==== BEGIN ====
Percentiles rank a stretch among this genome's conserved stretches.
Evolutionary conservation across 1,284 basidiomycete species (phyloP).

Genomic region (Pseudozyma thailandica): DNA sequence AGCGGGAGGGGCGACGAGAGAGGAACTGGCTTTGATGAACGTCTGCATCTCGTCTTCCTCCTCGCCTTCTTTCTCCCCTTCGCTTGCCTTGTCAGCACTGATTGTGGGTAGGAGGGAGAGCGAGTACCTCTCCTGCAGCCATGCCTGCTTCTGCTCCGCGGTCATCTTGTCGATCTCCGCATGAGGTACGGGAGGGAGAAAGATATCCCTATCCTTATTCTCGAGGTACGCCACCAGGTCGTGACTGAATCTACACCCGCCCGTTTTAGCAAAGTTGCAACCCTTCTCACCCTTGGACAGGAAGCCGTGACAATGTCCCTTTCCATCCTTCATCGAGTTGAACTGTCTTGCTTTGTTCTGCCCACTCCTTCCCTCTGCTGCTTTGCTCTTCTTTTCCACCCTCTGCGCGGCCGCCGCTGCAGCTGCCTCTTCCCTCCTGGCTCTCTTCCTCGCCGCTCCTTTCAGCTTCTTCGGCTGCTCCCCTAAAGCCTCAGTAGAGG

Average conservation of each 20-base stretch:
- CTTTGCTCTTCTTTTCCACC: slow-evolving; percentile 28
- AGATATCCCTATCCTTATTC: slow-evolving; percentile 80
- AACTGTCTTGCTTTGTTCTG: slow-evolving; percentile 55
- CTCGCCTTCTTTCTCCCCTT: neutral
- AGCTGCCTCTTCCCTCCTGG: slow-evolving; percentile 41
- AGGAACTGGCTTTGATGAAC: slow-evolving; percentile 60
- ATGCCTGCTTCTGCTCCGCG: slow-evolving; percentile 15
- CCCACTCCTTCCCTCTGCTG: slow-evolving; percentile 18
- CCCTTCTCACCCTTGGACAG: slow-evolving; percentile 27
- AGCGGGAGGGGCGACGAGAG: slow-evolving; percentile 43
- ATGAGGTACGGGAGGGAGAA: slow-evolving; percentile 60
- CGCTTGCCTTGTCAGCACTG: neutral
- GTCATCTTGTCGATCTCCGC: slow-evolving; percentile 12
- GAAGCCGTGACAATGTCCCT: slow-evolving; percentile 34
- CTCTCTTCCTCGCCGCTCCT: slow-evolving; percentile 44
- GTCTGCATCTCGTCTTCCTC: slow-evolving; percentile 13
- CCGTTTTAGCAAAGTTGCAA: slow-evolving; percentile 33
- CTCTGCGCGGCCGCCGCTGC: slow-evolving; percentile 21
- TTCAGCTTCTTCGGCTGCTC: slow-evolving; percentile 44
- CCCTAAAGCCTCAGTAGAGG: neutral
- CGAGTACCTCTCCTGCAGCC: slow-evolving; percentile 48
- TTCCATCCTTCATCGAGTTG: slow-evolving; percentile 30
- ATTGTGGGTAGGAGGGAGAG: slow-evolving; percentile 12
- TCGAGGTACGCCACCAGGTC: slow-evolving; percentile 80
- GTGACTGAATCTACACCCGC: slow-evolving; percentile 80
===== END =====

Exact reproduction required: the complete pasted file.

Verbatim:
Percentiles rank a stretch among this genome's conserved stretches.
Evolutionary conservation across 1,284 basidiomycete species (phyloP).

Genomic region (Pseudozyma thailandica): DNA sequence AGCGGGAGGGGCGACGAGAGAGGAACTGGCTTTGATGAACGTCTGCATCTCGTCTTCCTCCTCGCCTTCTTTCTCCCCTTCGCTTGCCTTGTCAGCACTGATTGTGGGTAGGAGGGAGAGCGAGTACCTCTCCTGCAGCCATGCCTGCTTCTGCTCCGCGGTCATCTTGTCGATCTCCGCATGAGGTACGGGAGGGAGAAAGATATCCCTATCCTTATTCTCGAGGTACGCCACCAGGTCGTGACTGAATCTACACCCGCCCGTTTTAGCAAAGTTGCAACCCTTCTCACCCTTGGACAGGAAGCCGTGACAATGTCCCTTTCCATCCTTCATCGAGTTGAACTGTCTTGCTTTGTTCTGCCCACTCCTTCCCTCTGCTGCTTTGCTCTTCTTTTCCACCCTCTGCGCGGCCGCCGCTGCAGCTGCCTCTTCCCTCCTGGCTCTCTTCCTCGCCGCTCCTTTCAGCTTCTTCGGCTGCTCCCCTAAAGCCTCAGTAGAGG

Average conservation of each 20-base stretch:
- CTTTGCTCTTCTTTTCCACC: slow-evolving; percentile 28
- AGATATCCCTATCCTTATTC: slow-evolving; percentile 80
- AACTGTCTTGCTTTGTTCTG: slow-evolving; percentile 55
- CTCGCCTTCTTTCTCCCCTT: neutral
- AGCTGCCTCTTCCCTCCTGG: slow-evolving; percentile 41
- AGGAACTGGCTTTGATGAAC: slow-evolving; percentile 60
- ATGCCTGCTTCTGCTCCGCG: slow-evolving; percentile 15
- CCCACTCCTTCCCTCTGCTG: slow-evolving; percentile 18
- CCCTTCTCACCCTTGGACAG: slow-evolving; percentile 27
- AGCGGGAGGGGCGACGAGAG: slow-evolving; percentile 43
- ATGAGGTACGGGAGGGAGAA: slow-evolving; percentile 60
- CGCTTGCCTTGTCAGCACTG: neutral
- GTCATCTTGTCGATCTCCGC: slow-evolving; percentile 12
- GAAGCCGTGACAATGTCCCT: slow-evolving; percentile 34
- CTCTCTTCCTCGCCGCTCCT: slow-evolving; percentile 44
- GTCTGCATCTCGTCTTCCTC: slow-evolving; percentile 13
- CCGTTTTAGCAAAGTTGCAA: slow-evolving; percentile 33
- CTCTGCGCGGCCGCCGCTGC: slow-evolving; percentile 21
- TTCAGCTTCTTCGGCTGCTC: slow-evolving; percentile 44
- CCCTAAAGCCTCAGTAGAGG: neutral
- CGAGTACCTCTCCTGCAGCC: slow-evolving; percentile 48
- TTCCATCCTTCATCGAGTTG: slow-evolving; percentile 30
- ATTGTGGGTAGGAGGGAGAG: slow-evolving; percentile 12
- TCGAGGTACGCCACCAGGTC: slow-evolving; percentile 80
- GTGACTGAATCTACACCCGC: slow-evolving; percentile 80